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Tincup Fourteener Bourbon Review – Paste

Colorado-based Tincup has been a reliable non-distiller producer (NDP) for years at this point, primarily sourcing their bourbon from the mega-source that is MGP of Indiana. For the flagship whiskey, that high-rye Indiana bourbon is blended with a small amount of Colorado-made malt whiskey to produce a product that hits the shelves labeled simply as “American whiskey.” For its latest and oldest bottling, however, Tincup is introducing a new series dubbed Fourteener, which will showcase unadulterated, 14-year-old MGP stocks … and at a pretty fair price, we have to say.

Fourteener is intended as an annual release, celebrating the 58 mountains of Colorado that are over 14,000 feet tall—local climbers often keep a tally of how many “Fourteeners” they’ve summited. Each release in the series will celebrate a different mountain on the label, with this inaugural batch released at the end of 2022 celebrating Long’s Peak in the Rocky Mountain Front Range.

Fittingly, the whiskey chosen here is an exceptionally mature MGP bourbon, from one of their classic high-rye mashbills. There really isn’t a lot of easily accessible MGP bourbon on the market with that kind of age statement—especially for less than $100—which makes the $70 price tag here fairly notable. Granted, Tincup is able to offer that kind of price point at least partially because they’ve cut this one down from barrel proof with their signature “Rocky Mountain water,” to an approachable 42% ABV (84 proof). That will no doubt make the proof hounds in the audience turn up their nose, but the actual proof is in how it tastes. At the very least, Fourteener seems to serve a niche that isn’t always particularly well represented on the market—advanced age statements for lower-proofed drams.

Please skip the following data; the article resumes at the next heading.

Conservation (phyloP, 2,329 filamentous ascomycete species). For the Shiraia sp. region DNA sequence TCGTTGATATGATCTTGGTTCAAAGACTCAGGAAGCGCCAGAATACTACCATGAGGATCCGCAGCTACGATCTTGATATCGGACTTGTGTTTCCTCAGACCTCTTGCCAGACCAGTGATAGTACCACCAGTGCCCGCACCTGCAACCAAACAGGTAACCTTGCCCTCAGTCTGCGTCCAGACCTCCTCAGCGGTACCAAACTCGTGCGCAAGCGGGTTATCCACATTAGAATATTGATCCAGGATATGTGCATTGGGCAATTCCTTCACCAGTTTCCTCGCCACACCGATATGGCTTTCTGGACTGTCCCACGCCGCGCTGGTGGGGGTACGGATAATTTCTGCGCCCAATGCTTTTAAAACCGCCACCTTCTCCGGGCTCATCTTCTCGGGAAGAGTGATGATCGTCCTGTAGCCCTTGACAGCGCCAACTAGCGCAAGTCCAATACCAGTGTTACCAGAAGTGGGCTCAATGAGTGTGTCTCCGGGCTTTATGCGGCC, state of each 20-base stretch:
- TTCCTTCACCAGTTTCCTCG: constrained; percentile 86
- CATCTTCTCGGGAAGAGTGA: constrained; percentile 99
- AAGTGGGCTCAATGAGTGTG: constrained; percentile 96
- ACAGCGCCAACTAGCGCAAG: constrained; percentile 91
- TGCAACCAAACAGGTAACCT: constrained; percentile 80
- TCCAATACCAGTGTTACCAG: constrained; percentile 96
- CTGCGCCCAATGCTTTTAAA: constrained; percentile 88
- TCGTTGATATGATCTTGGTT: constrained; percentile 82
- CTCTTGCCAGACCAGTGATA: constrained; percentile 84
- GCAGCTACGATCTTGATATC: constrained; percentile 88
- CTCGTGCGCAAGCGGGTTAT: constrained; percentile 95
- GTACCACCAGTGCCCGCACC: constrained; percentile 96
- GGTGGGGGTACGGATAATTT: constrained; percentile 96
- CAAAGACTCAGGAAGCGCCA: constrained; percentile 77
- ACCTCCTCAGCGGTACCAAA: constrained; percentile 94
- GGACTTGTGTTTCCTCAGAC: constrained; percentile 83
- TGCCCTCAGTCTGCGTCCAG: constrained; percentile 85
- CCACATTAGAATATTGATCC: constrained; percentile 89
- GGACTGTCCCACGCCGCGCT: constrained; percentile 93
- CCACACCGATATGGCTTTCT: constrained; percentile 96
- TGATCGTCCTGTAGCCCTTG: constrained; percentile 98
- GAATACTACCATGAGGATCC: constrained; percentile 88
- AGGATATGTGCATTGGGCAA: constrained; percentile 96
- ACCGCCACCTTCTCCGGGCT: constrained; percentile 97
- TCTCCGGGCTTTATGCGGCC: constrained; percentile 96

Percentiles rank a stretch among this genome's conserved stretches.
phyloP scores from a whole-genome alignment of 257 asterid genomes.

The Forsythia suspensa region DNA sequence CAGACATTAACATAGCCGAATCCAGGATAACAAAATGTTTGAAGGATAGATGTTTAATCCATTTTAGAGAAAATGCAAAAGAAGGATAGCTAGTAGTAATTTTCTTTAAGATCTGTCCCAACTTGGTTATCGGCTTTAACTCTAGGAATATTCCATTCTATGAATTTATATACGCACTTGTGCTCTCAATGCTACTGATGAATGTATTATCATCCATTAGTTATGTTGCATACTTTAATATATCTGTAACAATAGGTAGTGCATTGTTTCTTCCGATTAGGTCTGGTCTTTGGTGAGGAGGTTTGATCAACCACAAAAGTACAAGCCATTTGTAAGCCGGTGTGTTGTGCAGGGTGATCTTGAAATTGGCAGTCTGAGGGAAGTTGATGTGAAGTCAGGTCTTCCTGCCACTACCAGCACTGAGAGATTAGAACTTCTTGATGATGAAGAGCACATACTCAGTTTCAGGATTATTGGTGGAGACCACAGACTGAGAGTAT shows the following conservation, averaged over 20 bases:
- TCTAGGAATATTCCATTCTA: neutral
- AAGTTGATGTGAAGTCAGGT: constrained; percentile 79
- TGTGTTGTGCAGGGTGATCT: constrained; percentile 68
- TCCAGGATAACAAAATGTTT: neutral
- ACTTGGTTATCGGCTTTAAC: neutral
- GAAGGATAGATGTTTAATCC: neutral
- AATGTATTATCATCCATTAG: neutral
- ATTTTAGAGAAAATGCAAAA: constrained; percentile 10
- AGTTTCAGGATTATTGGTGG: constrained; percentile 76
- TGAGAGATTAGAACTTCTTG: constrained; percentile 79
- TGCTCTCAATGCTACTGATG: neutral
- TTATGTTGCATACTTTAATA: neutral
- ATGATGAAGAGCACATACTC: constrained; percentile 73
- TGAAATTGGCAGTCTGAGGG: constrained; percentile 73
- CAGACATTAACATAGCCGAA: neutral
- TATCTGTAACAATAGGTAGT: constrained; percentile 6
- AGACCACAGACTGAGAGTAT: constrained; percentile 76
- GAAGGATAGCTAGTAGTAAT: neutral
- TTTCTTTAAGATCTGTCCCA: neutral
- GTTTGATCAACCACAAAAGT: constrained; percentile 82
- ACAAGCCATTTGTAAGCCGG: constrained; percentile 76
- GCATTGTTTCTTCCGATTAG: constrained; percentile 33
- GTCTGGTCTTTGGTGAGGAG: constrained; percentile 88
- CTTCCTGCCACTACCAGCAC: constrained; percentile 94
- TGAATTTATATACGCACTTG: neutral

So with that said, let’s get to tasting and see how Fourteener presents itself.

On the nose, this is quite bright and fruity right off the bat, with lots of freshly expressed orange oil, sweetened by brown sugar and lots of vanilla. There’s also significant oak, cinnamon and clove, along with something slightly evocative of toasted malt. Ethanol is low, as it should be for such a low proof. Over time, I’m getting more chocolate on this one—milk chocolate, more sweet than suggestive of bitter or roasty.

On the palate, Fourteener is likewise bright, fruity and sweet in character, with candied orange and dried apricot amplified by vanilla, and supported by cinnamon and nougat, giving it a bit of a “candy bar”-like impression. I’m reminded of something like a dusting of orange vanilla sugar that a bar might use to coat the rim of a dessert cocktail. There’s significant baking spice as well, and a rye presence, though the more peppery and herbal character of the rye can’t really out-compete the baking spice. Thankfully, there’s also a modicum of oaky balance, and a modest drying effect on the back end, which offers a counterpoint to all the sweetness. All in all, it still tilts in favor of the sweeter, fruitier and spicier impressions, closing with dried fruit and oak. Ethanol is again quite gentle, as it should be.

All in all, you have to commend the assertive degree of flavor that Fourteener manages to pack into an 84 proof expression, which is certainly a good thing. Some drinkers may find that one a bit one-dimensionally sweet, though I do believe there’s adequate complexity here when all is said and done. And with that attractive MSRP, it really does seem like a good deal for any 14-year-old expression of MGP bourbon, even taking the lower proof point into one’s calculations. Given the highway robbery that so many breweries are trying to get away with on just about any limited release these days, Fourteener seems like a pleasant alternative. MGP fans in particular should keep an eye out for it.


Distillery: Tincup Whiskey
City: Colorado (sourced, Lawrenceburg, IN)
Style: Straight bourbon whiskey
ABV: 42% (84 proof proof)
Availability: Limited, 750 ml bottles, $70 MSRP



Jim Vorel is a Paste staff writer and resident liquor geek. You can follow him on Twitter for more drink writing.

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